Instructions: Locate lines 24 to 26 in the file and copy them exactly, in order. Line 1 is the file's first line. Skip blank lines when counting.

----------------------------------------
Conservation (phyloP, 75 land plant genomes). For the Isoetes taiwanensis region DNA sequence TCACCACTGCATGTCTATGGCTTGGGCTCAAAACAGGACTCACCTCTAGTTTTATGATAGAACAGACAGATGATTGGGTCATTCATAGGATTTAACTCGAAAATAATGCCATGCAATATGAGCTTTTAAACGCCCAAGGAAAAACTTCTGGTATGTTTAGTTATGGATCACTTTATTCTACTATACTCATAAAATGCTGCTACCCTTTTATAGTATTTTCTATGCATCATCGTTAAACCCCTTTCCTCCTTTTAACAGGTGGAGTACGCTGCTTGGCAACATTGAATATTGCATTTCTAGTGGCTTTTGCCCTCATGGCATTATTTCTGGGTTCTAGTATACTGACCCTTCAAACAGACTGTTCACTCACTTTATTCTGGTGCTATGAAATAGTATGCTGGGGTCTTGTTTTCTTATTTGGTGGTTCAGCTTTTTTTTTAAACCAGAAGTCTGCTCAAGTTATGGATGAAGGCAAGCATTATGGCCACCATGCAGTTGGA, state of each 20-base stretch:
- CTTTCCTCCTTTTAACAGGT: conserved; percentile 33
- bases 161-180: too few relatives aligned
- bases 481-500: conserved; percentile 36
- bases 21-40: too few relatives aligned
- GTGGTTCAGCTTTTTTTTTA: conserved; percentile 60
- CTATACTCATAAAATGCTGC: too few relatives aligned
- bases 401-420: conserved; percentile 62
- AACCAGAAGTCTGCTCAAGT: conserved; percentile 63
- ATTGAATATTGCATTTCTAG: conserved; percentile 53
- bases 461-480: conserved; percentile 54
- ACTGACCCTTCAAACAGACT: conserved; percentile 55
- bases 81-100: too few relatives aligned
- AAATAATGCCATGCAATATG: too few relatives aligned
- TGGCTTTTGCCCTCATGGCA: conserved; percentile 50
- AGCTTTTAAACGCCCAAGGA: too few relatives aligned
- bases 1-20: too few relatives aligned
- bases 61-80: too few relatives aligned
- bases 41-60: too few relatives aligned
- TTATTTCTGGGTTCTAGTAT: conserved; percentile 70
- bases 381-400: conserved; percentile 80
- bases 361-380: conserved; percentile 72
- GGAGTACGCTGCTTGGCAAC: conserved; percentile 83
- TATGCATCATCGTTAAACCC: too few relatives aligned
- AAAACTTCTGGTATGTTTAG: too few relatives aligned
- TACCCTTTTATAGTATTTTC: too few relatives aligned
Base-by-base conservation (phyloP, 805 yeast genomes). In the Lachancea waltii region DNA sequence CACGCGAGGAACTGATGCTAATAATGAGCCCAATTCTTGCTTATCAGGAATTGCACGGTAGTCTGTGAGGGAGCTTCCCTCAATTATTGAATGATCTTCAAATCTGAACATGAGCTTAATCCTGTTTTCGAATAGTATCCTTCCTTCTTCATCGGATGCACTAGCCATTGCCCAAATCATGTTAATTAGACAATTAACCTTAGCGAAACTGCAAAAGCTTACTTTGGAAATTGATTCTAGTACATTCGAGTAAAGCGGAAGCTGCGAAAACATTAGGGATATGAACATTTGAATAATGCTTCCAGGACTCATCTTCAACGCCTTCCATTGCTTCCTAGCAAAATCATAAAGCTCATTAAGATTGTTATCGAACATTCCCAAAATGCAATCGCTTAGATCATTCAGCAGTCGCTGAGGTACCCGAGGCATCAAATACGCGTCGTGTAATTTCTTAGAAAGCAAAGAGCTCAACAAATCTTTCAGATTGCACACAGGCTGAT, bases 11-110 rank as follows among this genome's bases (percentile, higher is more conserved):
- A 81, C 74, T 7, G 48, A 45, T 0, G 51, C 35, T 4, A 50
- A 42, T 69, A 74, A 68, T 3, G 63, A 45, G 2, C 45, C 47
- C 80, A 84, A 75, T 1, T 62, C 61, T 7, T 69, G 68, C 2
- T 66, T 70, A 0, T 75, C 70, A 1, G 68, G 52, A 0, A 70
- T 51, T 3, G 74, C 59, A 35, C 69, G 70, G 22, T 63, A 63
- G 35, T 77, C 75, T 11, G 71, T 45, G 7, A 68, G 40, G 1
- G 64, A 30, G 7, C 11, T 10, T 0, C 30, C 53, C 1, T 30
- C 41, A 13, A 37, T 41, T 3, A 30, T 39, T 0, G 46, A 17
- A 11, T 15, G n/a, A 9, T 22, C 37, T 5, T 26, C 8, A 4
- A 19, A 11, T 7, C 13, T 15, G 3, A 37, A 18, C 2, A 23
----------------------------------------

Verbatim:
- TATGCATCATCGTTAAACCC: too few relatives aligned
- AAAACTTCTGGTATGTTTAG: too few relatives aligned
- TACCCTTTTATAGTATTTTC: too few relatives aligned